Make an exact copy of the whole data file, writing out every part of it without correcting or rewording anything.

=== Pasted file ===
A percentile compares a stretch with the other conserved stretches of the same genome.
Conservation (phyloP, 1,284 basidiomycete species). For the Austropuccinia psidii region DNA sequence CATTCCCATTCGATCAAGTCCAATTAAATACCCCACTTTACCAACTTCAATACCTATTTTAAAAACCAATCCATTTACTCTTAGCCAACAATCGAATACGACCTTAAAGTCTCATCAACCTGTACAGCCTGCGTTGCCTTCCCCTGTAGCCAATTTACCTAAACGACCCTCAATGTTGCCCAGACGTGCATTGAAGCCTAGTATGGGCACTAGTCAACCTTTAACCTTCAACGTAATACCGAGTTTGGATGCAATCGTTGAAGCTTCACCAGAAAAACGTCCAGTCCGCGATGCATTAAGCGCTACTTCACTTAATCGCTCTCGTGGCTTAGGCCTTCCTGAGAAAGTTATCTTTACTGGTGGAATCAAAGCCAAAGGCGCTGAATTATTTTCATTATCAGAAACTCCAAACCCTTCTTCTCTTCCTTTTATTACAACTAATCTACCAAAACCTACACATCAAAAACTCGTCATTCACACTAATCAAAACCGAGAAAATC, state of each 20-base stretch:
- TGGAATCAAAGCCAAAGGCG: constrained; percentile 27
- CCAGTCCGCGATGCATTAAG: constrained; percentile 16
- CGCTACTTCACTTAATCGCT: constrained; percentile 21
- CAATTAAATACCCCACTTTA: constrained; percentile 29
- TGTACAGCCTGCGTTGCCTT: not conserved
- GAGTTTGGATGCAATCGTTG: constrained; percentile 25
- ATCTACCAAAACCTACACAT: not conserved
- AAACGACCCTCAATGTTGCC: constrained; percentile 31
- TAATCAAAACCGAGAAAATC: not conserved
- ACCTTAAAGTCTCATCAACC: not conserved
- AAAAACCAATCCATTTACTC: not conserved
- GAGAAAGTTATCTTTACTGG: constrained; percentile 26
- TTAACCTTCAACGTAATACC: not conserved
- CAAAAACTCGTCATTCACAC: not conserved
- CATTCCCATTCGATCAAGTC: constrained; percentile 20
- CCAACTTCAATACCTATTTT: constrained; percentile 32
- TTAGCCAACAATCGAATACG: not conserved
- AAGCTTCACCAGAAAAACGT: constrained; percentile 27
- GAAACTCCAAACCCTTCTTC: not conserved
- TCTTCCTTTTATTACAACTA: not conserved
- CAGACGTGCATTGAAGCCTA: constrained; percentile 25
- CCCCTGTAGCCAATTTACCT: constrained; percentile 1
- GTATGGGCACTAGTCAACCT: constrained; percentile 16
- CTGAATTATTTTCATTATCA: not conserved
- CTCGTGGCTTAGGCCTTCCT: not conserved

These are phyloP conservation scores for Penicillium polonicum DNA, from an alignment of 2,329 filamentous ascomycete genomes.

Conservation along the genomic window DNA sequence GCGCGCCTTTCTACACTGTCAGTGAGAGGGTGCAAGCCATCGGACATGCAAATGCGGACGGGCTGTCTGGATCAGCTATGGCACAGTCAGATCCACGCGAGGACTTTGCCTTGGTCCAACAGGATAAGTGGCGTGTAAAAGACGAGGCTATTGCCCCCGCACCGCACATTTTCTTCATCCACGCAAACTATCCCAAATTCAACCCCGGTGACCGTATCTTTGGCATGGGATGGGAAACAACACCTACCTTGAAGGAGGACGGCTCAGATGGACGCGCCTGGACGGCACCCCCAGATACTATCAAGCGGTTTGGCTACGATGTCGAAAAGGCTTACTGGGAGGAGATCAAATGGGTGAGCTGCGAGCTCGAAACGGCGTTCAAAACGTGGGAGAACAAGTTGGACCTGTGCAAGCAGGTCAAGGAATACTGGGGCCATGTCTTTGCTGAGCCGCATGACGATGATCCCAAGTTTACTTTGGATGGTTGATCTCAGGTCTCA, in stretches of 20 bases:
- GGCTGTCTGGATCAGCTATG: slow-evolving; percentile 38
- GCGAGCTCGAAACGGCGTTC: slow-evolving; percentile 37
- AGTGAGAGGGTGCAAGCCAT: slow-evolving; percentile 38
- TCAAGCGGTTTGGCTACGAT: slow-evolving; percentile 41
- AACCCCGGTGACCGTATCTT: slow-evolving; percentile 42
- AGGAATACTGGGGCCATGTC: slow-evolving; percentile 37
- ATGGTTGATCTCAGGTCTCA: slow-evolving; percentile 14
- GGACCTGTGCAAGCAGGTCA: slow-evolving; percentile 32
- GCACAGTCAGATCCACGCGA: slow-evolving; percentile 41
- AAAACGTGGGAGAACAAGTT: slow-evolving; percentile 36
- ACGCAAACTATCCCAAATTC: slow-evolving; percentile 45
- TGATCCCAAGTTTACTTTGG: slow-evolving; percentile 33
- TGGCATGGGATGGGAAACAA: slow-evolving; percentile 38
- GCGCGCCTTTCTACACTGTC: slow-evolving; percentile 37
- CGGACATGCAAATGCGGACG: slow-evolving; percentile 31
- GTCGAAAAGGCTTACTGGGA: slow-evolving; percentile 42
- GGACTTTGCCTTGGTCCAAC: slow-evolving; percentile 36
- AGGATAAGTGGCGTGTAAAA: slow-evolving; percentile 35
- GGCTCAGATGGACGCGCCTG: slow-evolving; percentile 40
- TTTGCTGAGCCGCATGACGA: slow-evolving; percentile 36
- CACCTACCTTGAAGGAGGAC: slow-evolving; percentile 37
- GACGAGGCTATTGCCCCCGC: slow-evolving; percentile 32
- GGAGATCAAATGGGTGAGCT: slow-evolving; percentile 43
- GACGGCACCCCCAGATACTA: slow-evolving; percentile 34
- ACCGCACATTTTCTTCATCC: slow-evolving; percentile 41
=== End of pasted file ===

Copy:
A percentile compares a stretch with the other conserved stretches of the same genome.
Conservation (phyloP, 1,284 basidiomycete species). For the Austropuccinia psidii region DNA sequence CATTCCCATTCGATCAAGTCCAATTAAATACCCCACTTTACCAACTTCAATACCTATTTTAAAAACCAATCCATTTACTCTTAGCCAACAATCGAATACGACCTTAAAGTCTCATCAACCTGTACAGCCTGCGTTGCCTTCCCCTGTAGCCAATTTACCTAAACGACCCTCAATGTTGCCCAGACGTGCATTGAAGCCTAGTATGGGCACTAGTCAACCTTTAACCTTCAACGTAATACCGAGTTTGGATGCAATCGTTGAAGCTTCACCAGAAAAACGTCCAGTCCGCGATGCATTAAGCGCTACTTCACTTAATCGCTCTCGTGGCTTAGGCCTTCCTGAGAAAGTTATCTTTACTGGTGGAATCAAAGCCAAAGGCGCTGAATTATTTTCATTATCAGAAACTCCAAACCCTTCTTCTCTTCCTTTTATTACAACTAATCTACCAAAACCTACACATCAAAAACTCGTCATTCACACTAATCAAAACCGAGAAAATC, state of each 20-base stretch:
- TGGAATCAAAGCCAAAGGCG: constrained; percentile 27
- CCAGTCCGCGATGCATTAAG: constrained; percentile 16
- CGCTACTTCACTTAATCGCT: constrained; percentile 21
- CAATTAAATACCCCACTTTA: constrained; percentile 29
- TGTACAGCCTGCGTTGCCTT: not conserved
- GAGTTTGGATGCAATCGTTG: constrained; percentile 25
- ATCTACCAAAACCTACACAT: not conserved
- AAACGACCCTCAATGTTGCC: constrained; percentile 31
- TAATCAAAACCGAGAAAATC: not conserved
- ACCTTAAAGTCTCATCAACC: not conserved
- AAAAACCAATCCATTTACTC: not conserved
- GAGAAAGTTATCTTTACTGG: constrained; percentile 26
- TTAACCTTCAACGTAATACC: not conserved
- CAAAAACTCGTCATTCACAC: not conserved
- CATTCCCATTCGATCAAGTC: constrained; percentile 20
- CCAACTTCAATACCTATTTT: constrained; percentile 32
- TTAGCCAACAATCGAATACG: not conserved
- AAGCTTCACCAGAAAAACGT: constrained; percentile 27
- GAAACTCCAAACCCTTCTTC: not conserved
- TCTTCCTTTTATTACAACTA: not conserved
- CAGACGTGCATTGAAGCCTA: constrained; percentile 25
- CCCCTGTAGCCAATTTACCT: constrained; percentile 1
- GTATGGGCACTAGTCAACCT: constrained; percentile 16
- CTGAATTATTTTCATTATCA: not conserved
- CTCGTGGCTTAGGCCTTCCT: not conserved

These are phyloP conservation scores for Penicillium polonicum DNA, from an alignment of 2,329 filamentous ascomycete genomes.

Conservation along the genomic window DNA sequence GCGCGCCTTTCTACACTGTCAGTGAGAGGGTGCAAGCCATCGGACATGCAAATGCGGACGGGCTGTCTGGATCAGCTATGGCACAGTCAGATCCACGCGAGGACTTTGCCTTGGTCCAACAGGATAAGTGGCGTGTAAAAGACGAGGCTATTGCCCCCGCACCGCACATTTTCTTCATCCACGCAAACTATCCCAAATTCAACCCCGGTGACCGTATCTTTGGCATGGGATGGGAAACAACACCTACCTTGAAGGAGGACGGCTCAGATGGACGCGCCTGGACGGCACCCCCAGATACTATCAAGCGGTTTGGCTACGATGTCGAAAAGGCTTACTGGGAGGAGATCAAATGGGTGAGCTGCGAGCTCGAAACGGCGTTCAAAACGTGGGAGAACAAGTTGGACCTGTGCAAGCAGGTCAAGGAATACTGGGGCCATGTCTTTGCTGAGCCGCATGACGATGATCCCAAGTTTACTTTGGATGGTTGATCTCAGGTCTCA, in stretches of 20 bases:
- GGCTGTCTGGATCAGCTATG: slow-evolving; percentile 38
- GCGAGCTCGAAACGGCGTTC: slow-evolving; percentile 37
- AGTGAGAGGGTGCAAGCCAT: slow-evolving; percentile 38
- TCAAGCGGTTTGGCTACGAT: slow-evolving; percentile 41
- AACCCCGGTGACCGTATCTT: slow-evolving; percentile 42
- AGGAATACTGGGGCCATGTC: slow-evolving; percentile 37
- ATGGTTGATCTCAGGTCTCA: slow-evolving; percentile 14
- GGACCTGTGCAAGCAGGTCA: slow-evolving; percentile 32
- GCACAGTCAGATCCACGCGA: slow-evolving; percentile 41
- AAAACGTGGGAGAACAAGTT: slow-evolving; percentile 36
- ACGCAAACTATCCCAAATTC: slow-evolving; percentile 45
- TGATCCCAAGTTTACTTTGG: slow-evolving; percentile 33
- TGGCATGGGATGGGAAACAA: slow-evolving; percentile 38
- GCGCGCCTTTCTACACTGTC: slow-evolving; percentile 37
- CGGACATGCAAATGCGGACG: slow-evolving; percentile 31
- GTCGAAAAGGCTTACTGGGA: slow-evolving; percentile 42
- GGACTTTGCCTTGGTCCAAC: slow-evolving; percentile 36
- AGGATAAGTGGCGTGTAAAA: slow-evolving; percentile 35
- GGCTCAGATGGACGCGCCTG: slow-evolving; percentile 40
- TTTGCTGAGCCGCATGACGA: slow-evolving; percentile 36
- CACCTACCTTGAAGGAGGAC: slow-evolving; percentile 37
- GACGAGGCTATTGCCCCCGC: slow-evolving; percentile 32
- GGAGATCAAATGGGTGAGCT: slow-evolving; percentile 43
- GACGGCACCCCCAGATACTA: slow-evolving; percentile 34
- ACCGCACATTTTCTTCATCC: slow-evolving; percentile 41